This museum is located in Kanchanaburi and just a short walk away from the River Kwai bridge. The Museum is about the Death Railway as well as other interesting pieces to do with the War. The word "Jeath" comes from the six main Nationalities that worked on the line. They were Japan, England, Australia, America, Thailand, Holland. The Museum is located on the banks of the River Kwai inside the Temple "Wat Chai Chumphon" The Bamboo Hut that you see in the Museum is an exact replica of the one the men were forced to live in. There are old Cars & Motorbikes, Photos, and written accounts of what their life was like. I found it an interesting Museum.
In the yard, I was lucky enough to come across a big Iguana. I was told he was 15 years old.
Open daily 8.30 -4.30 pm
Admission 2013 ... 30tb
While in Kanchanaburi take a train and bus to Sangkhlaburi, stay the night and visit Three Pagodas Pass which is the boundary between Thailand and Myanmar. You will see the three pagodas and immigration control, but i am sure that foreigners cannot cross over the border at the moment.
If you rent a motorbike you can visit many different places in the area around Kanchanaburi town. Bikes are readily available to rent on the main backpacker strip ( Thanon Mae Nam Khwae ) for around 200B per day.
I would recommend visiting Wat Tham Suea ( Tiger Cave Temple ) it's about 25 km from town ( all directions below ) . On your way back from Wat Tham Suea there is a loop you can take to drive through the wonderful countryside and visit other large Buddha images and Khao Poon Cave.
Directions- Take the main road ( 323 ) heading out of town towards Bangkok. After about 5km you will see a Tesco superstore on the right hand side, take the next right turning at the traffic lights. You travel past some government buildings and cross over the River Khwae. Take the first turning on the left . This road follows the river. Drive maybe 20km and you will see the Tiger Cave Temple on your right, very difficult to miss.
Return to town on the same road but this time take a left away from the bridge to the government buildings. Drive for about another 20km look for the right turning to Kanchanaburi. Follow this road- look for the Buddha on the left above the treeline. Follow the road to the end and turn right again towards Kanchanaburi. Fantastic gardens behind the temple on the left on this road. Stay on this road to get to Khao Poon Cave on the right.
At Khao Poon visit the view point and the large Buddha image a further 1km up the hill in the temple grounds.
Leave Khao Poon Temple and turn left and follow the signposts back into town.
Visit the cemetery between the railway station and the town and spend some minutes considering the way these men died. The cemetery was actually started after the war by the Army Graves Service who visited the camp sites along the railway and transferred the remains here. Over 7000 dead are remembered here.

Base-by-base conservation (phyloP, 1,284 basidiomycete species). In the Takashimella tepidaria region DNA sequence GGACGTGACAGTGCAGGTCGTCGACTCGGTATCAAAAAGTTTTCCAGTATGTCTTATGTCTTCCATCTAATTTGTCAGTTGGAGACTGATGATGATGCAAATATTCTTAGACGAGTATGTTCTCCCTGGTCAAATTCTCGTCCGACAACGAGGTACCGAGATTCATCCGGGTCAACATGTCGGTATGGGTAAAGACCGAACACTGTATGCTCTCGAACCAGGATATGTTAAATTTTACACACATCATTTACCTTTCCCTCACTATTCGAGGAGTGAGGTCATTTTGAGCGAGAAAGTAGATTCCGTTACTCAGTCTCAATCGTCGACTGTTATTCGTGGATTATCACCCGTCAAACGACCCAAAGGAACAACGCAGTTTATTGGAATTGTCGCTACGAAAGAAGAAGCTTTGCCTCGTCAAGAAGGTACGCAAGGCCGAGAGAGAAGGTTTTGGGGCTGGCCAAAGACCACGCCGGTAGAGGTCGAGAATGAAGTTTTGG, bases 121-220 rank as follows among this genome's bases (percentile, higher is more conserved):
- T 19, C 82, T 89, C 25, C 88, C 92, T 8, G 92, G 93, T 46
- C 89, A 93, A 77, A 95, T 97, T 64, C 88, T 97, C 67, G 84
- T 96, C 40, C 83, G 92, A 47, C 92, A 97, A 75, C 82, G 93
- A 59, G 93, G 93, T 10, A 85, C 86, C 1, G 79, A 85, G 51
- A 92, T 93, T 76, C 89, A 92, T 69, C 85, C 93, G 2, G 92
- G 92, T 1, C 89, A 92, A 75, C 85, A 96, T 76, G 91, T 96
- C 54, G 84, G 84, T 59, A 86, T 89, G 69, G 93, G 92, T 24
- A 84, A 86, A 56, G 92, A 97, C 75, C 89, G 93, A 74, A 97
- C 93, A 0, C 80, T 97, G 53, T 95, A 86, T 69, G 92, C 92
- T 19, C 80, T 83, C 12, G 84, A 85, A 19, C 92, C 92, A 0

Take a ride on the train to the end of the line, Namtok (means waterfall in Thai). Trains leave 5.57 and 10.45 and you can return on 12.50 or 15.50, taking around 2 hours for the journey. This wil take you through Hellfire Pass, and along side the river where so many died constructing the railway under the Japanese. There is not much to do at Namtok except walk the 2 kms to the waterfall or visit Tham Wang Badan, a nearby cave. Bring your own flashlight or rent one when you are there. It is spectacular if you can get the warden to turn on the cave lights.
When you are setting out for the day make sure that you have plenty of fresh cold bottled water with you. Here the temperatures can be so hot with such high levels of humidity you must keep up your fluid losses. Of course if you need more water there are usually places where you can purchase more but sometimes not. Be aware of the affects of the heat as it affects different people different ways. Another handy item to carry is a pack of wet ones ...so great in the heat..
My main reason for visiting Kancahanaburi was two fold. Firstly I wanted to see the Bridge , and walk across it. to visit the war graves Cemetery and the Museum. One is really impressed by the way in which these war graves are tended to and kept in such a beautiful state with each grave having beside it a lovely tropical plant along with pristinely clipped grass lawns. The Commonwealth War Graves Commission must be commended for taking such care and thought in this process. They are the same in every War Cemetery that I have visited ..absolutely wonderful.
While here at the Bridge I just wanted to take in the ambience and reflect on the unbeleivable hardships that fellow Australians suffered here at the hands of the extremely brutal behaviour of the Japanese The bridge was a surprise I expected something bigger nevertheless to be walking across this structure was to be inundated with thoughts of the poor devils from so many places labouring beyond their endurances to build such a structure. Apparently the train still runs across the bridge to places north. I only came up here for the day and was dissapointed that i had not organised to stay longer here and go on the train north.
Secondly I wanted to travel a little further north and visit the Tiger temple. This I found to be really an amazing experience interacting with Tigers.(see my tip on this)
THE TIGER TEMPLE MONASTERY.
.When visiting here I was fortunate in that I arrived before anyone and I had a good chance to talk with a keeper (who was English)and got to be with him while he was doing his chores..was great without the crowd that came later...This is a fine programme of conservation and there is a lot of new building being constructed here and appears that many improvements are under way....but like most programmes of this kind is so much under funded. and needs assistance..anything that conserves the worlds wildlife has to be a good project.